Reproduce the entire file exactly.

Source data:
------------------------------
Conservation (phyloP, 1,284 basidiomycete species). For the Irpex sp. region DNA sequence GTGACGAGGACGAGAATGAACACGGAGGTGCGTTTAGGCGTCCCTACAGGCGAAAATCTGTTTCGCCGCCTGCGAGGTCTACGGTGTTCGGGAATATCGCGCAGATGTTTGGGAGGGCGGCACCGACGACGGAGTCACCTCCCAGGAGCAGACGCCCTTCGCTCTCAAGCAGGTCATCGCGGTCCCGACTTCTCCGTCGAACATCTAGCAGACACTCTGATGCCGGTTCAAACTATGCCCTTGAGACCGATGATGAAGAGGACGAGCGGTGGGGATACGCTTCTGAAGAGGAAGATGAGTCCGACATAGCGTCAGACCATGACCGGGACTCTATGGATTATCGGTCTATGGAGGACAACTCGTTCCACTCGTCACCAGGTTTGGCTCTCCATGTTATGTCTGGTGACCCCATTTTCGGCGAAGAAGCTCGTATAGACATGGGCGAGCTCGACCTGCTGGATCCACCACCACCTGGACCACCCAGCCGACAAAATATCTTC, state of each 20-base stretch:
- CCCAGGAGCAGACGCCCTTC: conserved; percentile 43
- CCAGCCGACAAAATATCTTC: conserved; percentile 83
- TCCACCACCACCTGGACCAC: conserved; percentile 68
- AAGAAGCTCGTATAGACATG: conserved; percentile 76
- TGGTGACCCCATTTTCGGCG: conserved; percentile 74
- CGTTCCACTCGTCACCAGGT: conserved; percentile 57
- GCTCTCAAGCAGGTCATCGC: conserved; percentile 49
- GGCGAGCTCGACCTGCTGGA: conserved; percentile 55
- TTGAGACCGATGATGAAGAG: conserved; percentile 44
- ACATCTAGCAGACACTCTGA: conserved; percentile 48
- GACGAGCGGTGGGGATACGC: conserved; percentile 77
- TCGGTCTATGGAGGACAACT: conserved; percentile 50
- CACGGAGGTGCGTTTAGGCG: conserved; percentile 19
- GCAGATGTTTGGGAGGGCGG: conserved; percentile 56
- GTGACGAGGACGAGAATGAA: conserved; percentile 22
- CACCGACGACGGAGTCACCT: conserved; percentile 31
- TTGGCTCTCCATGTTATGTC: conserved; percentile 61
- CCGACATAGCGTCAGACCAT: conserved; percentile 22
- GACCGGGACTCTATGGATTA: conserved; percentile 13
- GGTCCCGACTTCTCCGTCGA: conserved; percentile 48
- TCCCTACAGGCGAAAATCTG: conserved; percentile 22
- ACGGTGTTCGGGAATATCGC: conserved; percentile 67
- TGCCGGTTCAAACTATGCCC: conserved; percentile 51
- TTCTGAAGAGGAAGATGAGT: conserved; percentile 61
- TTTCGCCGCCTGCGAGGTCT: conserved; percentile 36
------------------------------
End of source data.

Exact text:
Conservation (phyloP, 1,284 basidiomycete species). For the Irpex sp. region DNA sequence GTGACGAGGACGAGAATGAACACGGAGGTGCGTTTAGGCGTCCCTACAGGCGAAAATCTGTTTCGCCGCCTGCGAGGTCTACGGTGTTCGGGAATATCGCGCAGATGTTTGGGAGGGCGGCACCGACGACGGAGTCACCTCCCAGGAGCAGACGCCCTTCGCTCTCAAGCAGGTCATCGCGGTCCCGACTTCTCCGTCGAACATCTAGCAGACACTCTGATGCCGGTTCAAACTATGCCCTTGAGACCGATGATGAAGAGGACGAGCGGTGGGGATACGCTTCTGAAGAGGAAGATGAGTCCGACATAGCGTCAGACCATGACCGGGACTCTATGGATTATCGGTCTATGGAGGACAACTCGTTCCACTCGTCACCAGGTTTGGCTCTCCATGTTATGTCTGGTGACCCCATTTTCGGCGAAGAAGCTCGTATAGACATGGGCGAGCTCGACCTGCTGGATCCACCACCACCTGGACCACCCAGCCGACAAAATATCTTC, state of each 20-base stretch:
- CCCAGGAGCAGACGCCCTTC: conserved; percentile 43
- CCAGCCGACAAAATATCTTC: conserved; percentile 83
- TCCACCACCACCTGGACCAC: conserved; percentile 68
- AAGAAGCTCGTATAGACATG: conserved; percentile 76
- TGGTGACCCCATTTTCGGCG: conserved; percentile 74
- CGTTCCACTCGTCACCAGGT: conserved; percentile 57
- GCTCTCAAGCAGGTCATCGC: conserved; percentile 49
- GGCGAGCTCGACCTGCTGGA: conserved; percentile 55
- TTGAGACCGATGATGAAGAG: conserved; percentile 44
- ACATCTAGCAGACACTCTGA: conserved; percentile 48
- GACGAGCGGTGGGGATACGC: conserved; percentile 77
- TCGGTCTATGGAGGACAACT: conserved; percentile 50
- CACGGAGGTGCGTTTAGGCG: conserved; percentile 19
- GCAGATGTTTGGGAGGGCGG: conserved; percentile 56
- GTGACGAGGACGAGAATGAA: conserved; percentile 22
- CACCGACGACGGAGTCACCT: conserved; percentile 31
- TTGGCTCTCCATGTTATGTC: conserved; percentile 61
- CCGACATAGCGTCAGACCAT: conserved; percentile 22
- GACCGGGACTCTATGGATTA: conserved; percentile 13
- GGTCCCGACTTCTCCGTCGA: conserved; percentile 48
- TCCCTACAGGCGAAAATCTG: conserved; percentile 22
- ACGGTGTTCGGGAATATCGC: conserved; percentile 67
- TGCCGGTTCAAACTATGCCC: conserved; percentile 51
- TTCTGAAGAGGAAGATGAGT: conserved; percentile 61
- TTTCGCCGCCTGCGAGGTCT: conserved; percentile 36